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RE: [ufodiscussion] "Parasitic" Weapon Eyed For Space

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  • Jahnets
    Is there any questions left why they do not want us off this planet??? Egos do not belong in space poisoning and pollutting the rest of the universe. That
    Message 1 of 2 , Jun 4, 2006
      Is there any questions left why they do not want us off this planet??? Egos
      do not belong in space poisoning and pollutting the rest of the universe.
      That would be like us allowing a disease to spread rampant to all countries
      rather then trying to stop it.

      Dear Friends,

      You need to scroll down a bit to read the article. Click the link if you
      can't access the links.


      Love and Light.


      "Parasitic" Weapon Eyed for Space The Air Force's cadre of space war
      planners has always liked to dream big. Take the current issue of Air &
      Space Power Journal, for instance. In it, fifteen USAF officers muse about
      how best to apply (and extend) the American military's superiority above the
      skies. Maj. Mark Steves foresees a fleet of airships, operating at the
      atmosphere's edge, keeping watch and relaying communications around the
      globe. Les Doggerel, a civilian at Air Force Space Command, looks forward to
      an array of cheap, "plug and play" satellites that can be launched at a
      moment's notice.

      But perhaps the most ambitious plan comes from ICBM combat crew
      commander Capt. Joseph T. Page II, who calls for launching cyberattacks on
      enemy satellites -- and then capturing the orbiters, or tossing them into
      the atmosphere, if the need arises.

      Military planners have long considered space to be the "ultimate high
      ground." And to defend that high ground, Air Force doctrine calls for two
      main strategies – defensive counterspace (protecting our satellites) and
      offensive counterspace (knocking out the other guys').

      Capt. Page isn't too impressed with playing defense. "It will not
      increase the balance in our favor but only 'hold the line' against enemy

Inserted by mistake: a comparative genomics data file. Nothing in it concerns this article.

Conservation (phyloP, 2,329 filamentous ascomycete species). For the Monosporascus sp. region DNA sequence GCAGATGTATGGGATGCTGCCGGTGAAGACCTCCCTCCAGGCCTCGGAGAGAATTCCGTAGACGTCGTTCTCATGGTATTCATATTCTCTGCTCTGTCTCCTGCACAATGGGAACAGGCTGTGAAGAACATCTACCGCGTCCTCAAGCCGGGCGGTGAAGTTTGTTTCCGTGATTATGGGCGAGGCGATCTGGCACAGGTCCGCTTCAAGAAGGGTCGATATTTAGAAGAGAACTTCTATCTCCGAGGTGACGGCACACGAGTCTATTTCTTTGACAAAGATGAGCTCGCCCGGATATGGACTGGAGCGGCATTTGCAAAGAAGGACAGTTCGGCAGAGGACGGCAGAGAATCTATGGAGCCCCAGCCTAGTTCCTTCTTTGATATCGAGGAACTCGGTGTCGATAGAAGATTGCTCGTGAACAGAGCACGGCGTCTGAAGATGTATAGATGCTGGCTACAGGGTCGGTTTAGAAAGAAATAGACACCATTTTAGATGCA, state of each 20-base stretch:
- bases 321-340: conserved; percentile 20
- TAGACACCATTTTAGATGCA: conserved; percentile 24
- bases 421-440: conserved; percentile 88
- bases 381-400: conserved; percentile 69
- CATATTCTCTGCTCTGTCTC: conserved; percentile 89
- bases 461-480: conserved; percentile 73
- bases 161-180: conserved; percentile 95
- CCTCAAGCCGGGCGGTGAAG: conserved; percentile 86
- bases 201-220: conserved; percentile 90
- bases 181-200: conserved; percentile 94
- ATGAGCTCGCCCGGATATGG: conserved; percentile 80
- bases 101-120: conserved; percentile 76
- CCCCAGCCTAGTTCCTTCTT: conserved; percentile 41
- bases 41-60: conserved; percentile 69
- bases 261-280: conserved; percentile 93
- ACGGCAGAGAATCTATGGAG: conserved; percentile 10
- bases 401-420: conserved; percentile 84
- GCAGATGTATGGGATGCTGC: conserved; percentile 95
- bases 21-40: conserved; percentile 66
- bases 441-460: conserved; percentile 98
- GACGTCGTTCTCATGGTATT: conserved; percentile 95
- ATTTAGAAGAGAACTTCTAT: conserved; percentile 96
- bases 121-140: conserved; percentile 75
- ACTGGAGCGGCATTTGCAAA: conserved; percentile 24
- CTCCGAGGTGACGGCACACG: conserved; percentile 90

attacks,'" he writes.

      But offensive counterspace has proved tricky, with the specter of shards
      of broken satellites strewn in space, or crashing down to Earth. Page's
      suggestion: hijack an enemy orbiter's attitude control system -- which runs
      everything from propulsion to communications – and replace it with a
      "parasitic attitude control system," or PACS.
      The idea of covertly supplanting a satellite’s ACS is technologically
      feasible and may become a desired, mature capability when conflict arises in
      space…. [It] involves controlling an enemy satellite by supplanting its
      original ACS and negating the satellite’s mission with the PACS. [It] can
      control a satellite in numerous ways…

      • Depleting the satellite’s primary fuel until the satellite is drifting
      (denial/disruption). Once a satellite runs out of maneuvering fuel to
      counter drifting, it is considered dead.

      • Stressing and straining the satellite bus until body-part separation
      occurs from changes in angular-momentum spin rates (destruction). Assuming
      the satellite is three-axis stabilized, enough rotational velocity would put
      tremendous stress on the solar panels/deployed antennae. Application of
      enough stress and strain will separate the appendages, depending upon the
      rate of spin applied to the satellite bus.

      • Realigning... antennae for friendly-force intelligence collection by
      moving the directional antenna’s “footprint” away from hostile
      ground-station coverage areas and towards space-based signals-intelligence
      satellites or simply aiming the antennae into deep space, away from Earth

      • Pushing the satellite into transfer orbit for atmospheric reentry or
      physical capture (destruction/denial/degradation/disruption). Deliberate
      movement of the satellite out of its expected orbital plane would allow the
      PACS controller full, positive control over the satellite’s designated path.
      Physical capture by friendly spacecraft and crews becomes possible by
      bringing the satellite down to an acceptable orbital altitude. If the plan
      calls for its physical destruction, lowering the satellite’s altitude and
      speed can allow atmospheric friction to heat up and structurally weaken or
      burn up the satellite bus and payload. (emphasis mine)
      Now, to be clear, this is just one Captain's concept – not some official
      Air Force program. And other writers in the current Journal take much more
      sober views of the limits of U.S. space power. Retired Lt. Col. “Mel” Tomme
      calls B.S. on the idea of launching little, "tactical" satellites into
      low-earth orbit. Space and Missile Systems Center commander Lt. Gen. Michael
      Hamel says that the military's space capabilities have badly eroded, and
      that it's time to get "back to basics."

      But Page sees efforts underway now that could eventually lead to his
      "parasitic" space-weapon: prototype orbital tugboats, that would move
      satellites from one orbit to the next; small space ships designed for
      "proximity operations" near another satellite. Both are, in effect,
      physically correcting a satellite's flight. Maybe software could do a better
      job… Hey, a Captain can dream, can't he?

      UPDATE 4:17 PM: Via Gyre, here's a bozo Captain arguing for an orbital
      constellation of death.

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